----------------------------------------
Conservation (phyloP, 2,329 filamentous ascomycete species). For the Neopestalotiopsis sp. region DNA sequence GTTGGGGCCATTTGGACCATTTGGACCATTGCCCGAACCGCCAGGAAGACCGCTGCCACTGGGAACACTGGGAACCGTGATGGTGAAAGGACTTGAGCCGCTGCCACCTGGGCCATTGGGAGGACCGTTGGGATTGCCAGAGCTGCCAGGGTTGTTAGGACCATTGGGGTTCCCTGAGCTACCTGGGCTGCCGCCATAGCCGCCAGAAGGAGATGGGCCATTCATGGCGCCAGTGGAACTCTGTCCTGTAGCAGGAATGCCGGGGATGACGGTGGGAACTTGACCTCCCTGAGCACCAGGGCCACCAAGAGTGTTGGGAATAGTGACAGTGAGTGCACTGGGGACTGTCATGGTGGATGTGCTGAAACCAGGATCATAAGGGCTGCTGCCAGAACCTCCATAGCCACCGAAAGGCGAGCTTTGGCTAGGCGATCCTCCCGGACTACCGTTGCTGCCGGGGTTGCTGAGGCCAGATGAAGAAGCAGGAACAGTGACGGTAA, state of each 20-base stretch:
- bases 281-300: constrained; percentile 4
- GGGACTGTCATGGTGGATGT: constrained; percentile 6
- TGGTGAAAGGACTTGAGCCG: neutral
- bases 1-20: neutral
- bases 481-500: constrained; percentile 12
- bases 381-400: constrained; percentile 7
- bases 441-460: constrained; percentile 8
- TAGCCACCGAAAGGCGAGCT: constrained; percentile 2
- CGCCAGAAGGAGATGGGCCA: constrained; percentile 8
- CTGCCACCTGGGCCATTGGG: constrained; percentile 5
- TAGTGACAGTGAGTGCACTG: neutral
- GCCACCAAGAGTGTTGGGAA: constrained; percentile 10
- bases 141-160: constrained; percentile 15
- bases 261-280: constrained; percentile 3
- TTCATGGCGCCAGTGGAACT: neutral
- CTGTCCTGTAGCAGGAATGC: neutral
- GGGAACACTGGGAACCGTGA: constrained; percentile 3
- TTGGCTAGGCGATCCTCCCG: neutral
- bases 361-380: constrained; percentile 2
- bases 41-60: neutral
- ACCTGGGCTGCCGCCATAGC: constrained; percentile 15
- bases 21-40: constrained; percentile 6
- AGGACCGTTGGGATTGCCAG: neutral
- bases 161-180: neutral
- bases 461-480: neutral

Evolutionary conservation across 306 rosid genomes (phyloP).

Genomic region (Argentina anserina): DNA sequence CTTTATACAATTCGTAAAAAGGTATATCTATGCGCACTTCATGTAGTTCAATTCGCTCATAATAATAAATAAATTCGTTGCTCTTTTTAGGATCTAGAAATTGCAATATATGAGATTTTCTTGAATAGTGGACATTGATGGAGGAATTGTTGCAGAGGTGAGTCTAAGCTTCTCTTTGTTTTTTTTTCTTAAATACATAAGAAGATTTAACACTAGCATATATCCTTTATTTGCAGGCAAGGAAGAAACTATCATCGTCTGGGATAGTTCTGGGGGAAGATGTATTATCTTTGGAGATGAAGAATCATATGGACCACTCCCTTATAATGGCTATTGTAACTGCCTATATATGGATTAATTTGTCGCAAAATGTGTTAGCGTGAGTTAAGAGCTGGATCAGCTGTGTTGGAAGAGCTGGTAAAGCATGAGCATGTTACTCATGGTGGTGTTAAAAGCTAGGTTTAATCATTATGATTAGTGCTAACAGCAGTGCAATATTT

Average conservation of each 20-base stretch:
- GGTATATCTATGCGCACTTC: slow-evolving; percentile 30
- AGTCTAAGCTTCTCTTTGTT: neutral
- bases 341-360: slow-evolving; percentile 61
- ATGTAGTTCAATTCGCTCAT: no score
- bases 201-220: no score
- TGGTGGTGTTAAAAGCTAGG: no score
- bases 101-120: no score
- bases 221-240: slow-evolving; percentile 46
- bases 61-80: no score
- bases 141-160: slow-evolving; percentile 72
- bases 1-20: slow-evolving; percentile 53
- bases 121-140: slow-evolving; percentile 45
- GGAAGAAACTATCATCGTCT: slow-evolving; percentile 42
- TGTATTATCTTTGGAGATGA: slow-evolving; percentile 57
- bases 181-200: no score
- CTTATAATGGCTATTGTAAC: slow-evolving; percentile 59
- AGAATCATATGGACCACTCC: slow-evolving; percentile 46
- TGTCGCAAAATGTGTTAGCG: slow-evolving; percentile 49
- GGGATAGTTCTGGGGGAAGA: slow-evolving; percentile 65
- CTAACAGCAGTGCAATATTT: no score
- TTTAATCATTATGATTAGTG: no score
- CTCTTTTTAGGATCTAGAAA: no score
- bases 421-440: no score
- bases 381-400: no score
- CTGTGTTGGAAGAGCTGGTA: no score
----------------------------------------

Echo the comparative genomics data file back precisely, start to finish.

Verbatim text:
Conservation (phyloP, 2,329 filamentous ascomycete species). For the Neopestalotiopsis sp. region DNA sequence GTTGGGGCCATTTGGACCATTTGGACCATTGCCCGAACCGCCAGGAAGACCGCTGCCACTGGGAACACTGGGAACCGTGATGGTGAAAGGACTTGAGCCGCTGCCACCTGGGCCATTGGGAGGACCGTTGGGATTGCCAGAGCTGCCAGGGTTGTTAGGACCATTGGGGTTCCCTGAGCTACCTGGGCTGCCGCCATAGCCGCCAGAAGGAGATGGGCCATTCATGGCGCCAGTGGAACTCTGTCCTGTAGCAGGAATGCCGGGGATGACGGTGGGAACTTGACCTCCCTGAGCACCAGGGCCACCAAGAGTGTTGGGAATAGTGACAGTGAGTGCACTGGGGACTGTCATGGTGGATGTGCTGAAACCAGGATCATAAGGGCTGCTGCCAGAACCTCCATAGCCACCGAAAGGCGAGCTTTGGCTAGGCGATCCTCCCGGACTACCGTTGCTGCCGGGGTTGCTGAGGCCAGATGAAGAAGCAGGAACAGTGACGGTAA, state of each 20-base stretch:
- bases 281-300: constrained; percentile 4
- GGGACTGTCATGGTGGATGT: constrained; percentile 6
- TGGTGAAAGGACTTGAGCCG: neutral
- bases 1-20: neutral
- bases 481-500: constrained; percentile 12
- bases 381-400: constrained; percentile 7
- bases 441-460: constrained; percentile 8
- TAGCCACCGAAAGGCGAGCT: constrained; percentile 2
- CGCCAGAAGGAGATGGGCCA: constrained; percentile 8
- CTGCCACCTGGGCCATTGGG: constrained; percentile 5
- TAGTGACAGTGAGTGCACTG: neutral
- GCCACCAAGAGTGTTGGGAA: constrained; percentile 10
- bases 141-160: constrained; percentile 15
- bases 261-280: constrained; percentile 3
- TTCATGGCGCCAGTGGAACT: neutral
- CTGTCCTGTAGCAGGAATGC: neutral
- GGGAACACTGGGAACCGTGA: constrained; percentile 3
- TTGGCTAGGCGATCCTCCCG: neutral
- bases 361-380: constrained; percentile 2
- bases 41-60: neutral
- ACCTGGGCTGCCGCCATAGC: constrained; percentile 15
- bases 21-40: constrained; percentile 6
- AGGACCGTTGGGATTGCCAG: neutral
- bases 161-180: neutral
- bases 461-480: neutral

Evolutionary conservation across 306 rosid genomes (phyloP).

Genomic region (Argentina anserina): DNA sequence CTTTATACAATTCGTAAAAAGGTATATCTATGCGCACTTCATGTAGTTCAATTCGCTCATAATAATAAATAAATTCGTTGCTCTTTTTAGGATCTAGAAATTGCAATATATGAGATTTTCTTGAATAGTGGACATTGATGGAGGAATTGTTGCAGAGGTGAGTCTAAGCTTCTCTTTGTTTTTTTTTCTTAAATACATAAGAAGATTTAACACTAGCATATATCCTTTATTTGCAGGCAAGGAAGAAACTATCATCGTCTGGGATAGTTCTGGGGGAAGATGTATTATCTTTGGAGATGAAGAATCATATGGACCACTCCCTTATAATGGCTATTGTAACTGCCTATATATGGATTAATTTGTCGCAAAATGTGTTAGCGTGAGTTAAGAGCTGGATCAGCTGTGTTGGAAGAGCTGGTAAAGCATGAGCATGTTACTCATGGTGGTGTTAAAAGCTAGGTTTAATCATTATGATTAGTGCTAACAGCAGTGCAATATTT

Average conservation of each 20-base stretch:
- GGTATATCTATGCGCACTTC: slow-evolving; percentile 30
- AGTCTAAGCTTCTCTTTGTT: neutral
- bases 341-360: slow-evolving; percentile 61
- ATGTAGTTCAATTCGCTCAT: no score
- bases 201-220: no score
- TGGTGGTGTTAAAAGCTAGG: no score
- bases 101-120: no score
- bases 221-240: slow-evolving; percentile 46
- bases 61-80: no score
- bases 141-160: slow-evolving; percentile 72
- bases 1-20: slow-evolving; percentile 53
- bases 121-140: slow-evolving; percentile 45
- GGAAGAAACTATCATCGTCT: slow-evolving; percentile 42
- TGTATTATCTTTGGAGATGA: slow-evolving; percentile 57
- bases 181-200: no score
- CTTATAATGGCTATTGTAAC: slow-evolving; percentile 59
- AGAATCATATGGACCACTCC: slow-evolving; percentile 46
- TGTCGCAAAATGTGTTAGCG: slow-evolving; percentile 49
- GGGATAGTTCTGGGGGAAGA: slow-evolving; percentile 65
- CTAACAGCAGTGCAATATTT: no score
- TTTAATCATTATGATTAGTG: no score
- CTCTTTTTAGGATCTAGAAA: no score
- bases 421-440: no score
- bases 381-400: no score
- CTGTGTTGGAAGAGCTGGTA: no score